The Northern Shores of Ireland

Titanic Proportions in Belfast

The boys and I headed out of the Republic of Ireland and into Northern Ireland for the holiday weekend.  We rented a car, packed up the kids, and braved the roads while driving a right-side manual on the left left side of the roads.

The drive up to Belfast was simply beautiful.  The weather was a bit hazy, but we were able to see some amazing Irish countryside.  With passports in hand, we crossed the border into Northern Ireland.  However, there was no one there to check, or stamp , them.  We were freely driving through into another country without anyone really noticing.  We were taken aback a bit as we had not expected it to be so easy.

Nevertheless, we continued to drive toward Belfast, around the mountains, through towns, and surviving the roundabouts.  A wise man once said, “Don’t hesitate in the roundabouts, the other cars smell fear!” 

 

Staying on course, we managed to reach Belfast within a little under two hours in the car.  The city was busy, given it was a Friday, and there was a ton of commotion as we neared the river.  The weekend was a big weekend in Belfast.  The Tall Ships Races were in town, and so people were buzzing around the river, engaging in festivities all related to the races.  There were ships flanked up and down the river, decorated with banners and pendant flags.  It was pretty cool to see so many in one spot!

Just off the same river, we had reached our first destination, theTitanic Experience Museum.  This beautiful museum was built for the centennial anniversary of the ship’s sinking.  From the outside, the shape of the building looked like four ship bows placed together to create one building.  It gleamed a metallic silver color.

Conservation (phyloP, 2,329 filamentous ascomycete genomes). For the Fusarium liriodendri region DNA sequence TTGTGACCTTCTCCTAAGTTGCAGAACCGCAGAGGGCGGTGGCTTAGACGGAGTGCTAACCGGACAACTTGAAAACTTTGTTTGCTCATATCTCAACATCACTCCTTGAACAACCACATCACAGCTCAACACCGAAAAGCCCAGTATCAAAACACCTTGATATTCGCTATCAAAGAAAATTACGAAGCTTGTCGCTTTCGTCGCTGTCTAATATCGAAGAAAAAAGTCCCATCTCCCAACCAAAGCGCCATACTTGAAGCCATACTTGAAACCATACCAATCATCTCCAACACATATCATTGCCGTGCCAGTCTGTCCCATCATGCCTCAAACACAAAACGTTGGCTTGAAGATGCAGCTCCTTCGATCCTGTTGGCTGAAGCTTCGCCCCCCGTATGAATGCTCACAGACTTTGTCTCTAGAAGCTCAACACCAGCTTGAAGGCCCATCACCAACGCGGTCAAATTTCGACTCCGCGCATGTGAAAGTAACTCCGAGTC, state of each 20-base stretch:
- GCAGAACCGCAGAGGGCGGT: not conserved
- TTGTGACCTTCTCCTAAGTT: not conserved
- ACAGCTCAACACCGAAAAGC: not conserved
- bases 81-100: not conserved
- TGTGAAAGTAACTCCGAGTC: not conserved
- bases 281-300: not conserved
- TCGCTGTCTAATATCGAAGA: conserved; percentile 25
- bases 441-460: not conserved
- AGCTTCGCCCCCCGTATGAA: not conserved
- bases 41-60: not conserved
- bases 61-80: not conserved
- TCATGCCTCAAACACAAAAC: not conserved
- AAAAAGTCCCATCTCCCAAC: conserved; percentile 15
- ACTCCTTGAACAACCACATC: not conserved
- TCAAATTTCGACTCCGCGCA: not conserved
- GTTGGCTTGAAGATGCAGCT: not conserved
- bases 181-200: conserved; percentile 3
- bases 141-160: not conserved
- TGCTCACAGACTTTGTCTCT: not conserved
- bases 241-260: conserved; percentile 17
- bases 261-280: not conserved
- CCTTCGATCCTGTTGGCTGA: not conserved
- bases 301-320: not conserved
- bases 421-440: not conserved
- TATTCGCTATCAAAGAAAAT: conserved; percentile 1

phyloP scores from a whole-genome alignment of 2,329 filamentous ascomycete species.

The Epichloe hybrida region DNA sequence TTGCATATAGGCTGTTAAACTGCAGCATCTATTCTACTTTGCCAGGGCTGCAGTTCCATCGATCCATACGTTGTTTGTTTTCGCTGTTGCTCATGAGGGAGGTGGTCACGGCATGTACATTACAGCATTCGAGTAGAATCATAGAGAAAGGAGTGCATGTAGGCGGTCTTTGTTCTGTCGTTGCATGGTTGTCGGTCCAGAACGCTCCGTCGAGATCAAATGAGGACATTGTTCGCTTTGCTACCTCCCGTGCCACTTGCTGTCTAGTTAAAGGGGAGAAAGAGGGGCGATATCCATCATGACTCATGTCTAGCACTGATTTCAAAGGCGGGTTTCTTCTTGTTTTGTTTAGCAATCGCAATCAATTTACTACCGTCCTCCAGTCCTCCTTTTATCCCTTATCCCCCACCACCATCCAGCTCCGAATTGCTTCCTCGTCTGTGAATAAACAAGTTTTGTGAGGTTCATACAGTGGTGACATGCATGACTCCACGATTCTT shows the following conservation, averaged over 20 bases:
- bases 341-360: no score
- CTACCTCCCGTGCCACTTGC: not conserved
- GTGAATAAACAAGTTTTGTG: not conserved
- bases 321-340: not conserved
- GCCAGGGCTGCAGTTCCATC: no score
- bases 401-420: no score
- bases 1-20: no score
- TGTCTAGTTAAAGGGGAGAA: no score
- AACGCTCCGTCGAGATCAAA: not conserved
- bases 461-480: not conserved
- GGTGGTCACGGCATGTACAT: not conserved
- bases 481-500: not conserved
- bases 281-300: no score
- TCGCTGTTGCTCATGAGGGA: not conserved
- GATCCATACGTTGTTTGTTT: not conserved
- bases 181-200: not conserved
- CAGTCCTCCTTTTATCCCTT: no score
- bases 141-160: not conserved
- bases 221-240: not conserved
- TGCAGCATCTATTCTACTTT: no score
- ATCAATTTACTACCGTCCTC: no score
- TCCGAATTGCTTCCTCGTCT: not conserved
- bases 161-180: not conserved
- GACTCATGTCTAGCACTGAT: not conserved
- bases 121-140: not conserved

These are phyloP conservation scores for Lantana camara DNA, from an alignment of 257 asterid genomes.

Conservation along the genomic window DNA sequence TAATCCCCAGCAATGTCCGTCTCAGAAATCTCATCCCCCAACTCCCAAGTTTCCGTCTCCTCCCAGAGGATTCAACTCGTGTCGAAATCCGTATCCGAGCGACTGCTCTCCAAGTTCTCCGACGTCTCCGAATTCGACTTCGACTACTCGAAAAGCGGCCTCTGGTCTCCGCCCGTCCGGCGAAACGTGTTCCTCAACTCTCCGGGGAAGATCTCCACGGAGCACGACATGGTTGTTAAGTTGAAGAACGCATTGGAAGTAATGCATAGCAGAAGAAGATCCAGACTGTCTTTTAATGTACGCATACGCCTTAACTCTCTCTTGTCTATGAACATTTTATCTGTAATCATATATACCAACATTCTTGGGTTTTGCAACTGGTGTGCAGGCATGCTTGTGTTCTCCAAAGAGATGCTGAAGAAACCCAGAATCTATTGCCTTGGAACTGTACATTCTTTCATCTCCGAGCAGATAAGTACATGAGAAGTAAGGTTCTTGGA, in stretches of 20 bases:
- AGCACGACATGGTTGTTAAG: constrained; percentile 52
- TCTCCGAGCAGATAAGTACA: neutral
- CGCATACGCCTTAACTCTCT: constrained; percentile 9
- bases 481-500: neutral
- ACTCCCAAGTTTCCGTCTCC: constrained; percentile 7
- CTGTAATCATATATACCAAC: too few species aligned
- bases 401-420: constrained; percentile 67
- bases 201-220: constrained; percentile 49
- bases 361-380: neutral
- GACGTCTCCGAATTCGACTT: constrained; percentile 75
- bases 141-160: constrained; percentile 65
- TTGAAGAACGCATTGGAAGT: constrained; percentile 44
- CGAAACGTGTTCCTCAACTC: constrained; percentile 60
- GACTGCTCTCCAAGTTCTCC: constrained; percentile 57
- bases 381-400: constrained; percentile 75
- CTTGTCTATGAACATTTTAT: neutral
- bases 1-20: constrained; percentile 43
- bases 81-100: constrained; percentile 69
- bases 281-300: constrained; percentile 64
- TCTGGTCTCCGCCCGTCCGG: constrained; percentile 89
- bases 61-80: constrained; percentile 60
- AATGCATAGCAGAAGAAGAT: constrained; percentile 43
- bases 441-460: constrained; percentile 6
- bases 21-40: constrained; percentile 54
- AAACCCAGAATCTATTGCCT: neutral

Inside the museum, we rested in the bistro, had a fabulous salmon lunch and took time to refuel the boys before starting the exhibits.  We gathered tickets at the ticket queue, both for the Titanic Experience exhibits and The Nomadic . We were told that The Nomadic would be a great place for the kids, so we obliged and pre-bought those tickets to meander over to after we finished with the main exhibits.

An escalator brought us to the first floor of exhibits, where we learned about Belfast’s history and the booming town it was in 1912.  Belfast had, and continues to have, the largest shipyards in Ireland.  It was also the linen capital of the world in the early 1900s.  Ir only made sene that these two facts coexisted in one town, they go hand in hand when you think about all the sails and linens needed for the ships.

From that exhibit we soared up four stories in a lift.  Getting off, a museum guide advised us to look over the rail that looked straight down the four stories we just came up.  She mentioned that this was the height many men worked while working on ships at the ship yard.  She also added that men who worked on the Titanic worked at even higher heights.  Yikes!

We snaked around to enter the “Shipyard Ride,” an interactive ride that took us on a tour of the working conditions and life of the the men working in the shipyards.  If you have been to Disney World, the ride was comparable to The Haunted Mansion with the addition of going up and down. 

After enjoying a smooth ride, we maneuvered through the rest of the exhibits.  We took a 3-D tour of the Titanic, floating from floor to floor from boiler room to captain’s wheel house.  We also got to see what the various cabins would have looked like for the various classes of passengers. 

We explored the Titanic, from Maiden Voyage to the sinking to the discovery of the Titanic in the mid-80’s.  The museum was done very well.

Our next stop was to go see what The Nomadic was all about!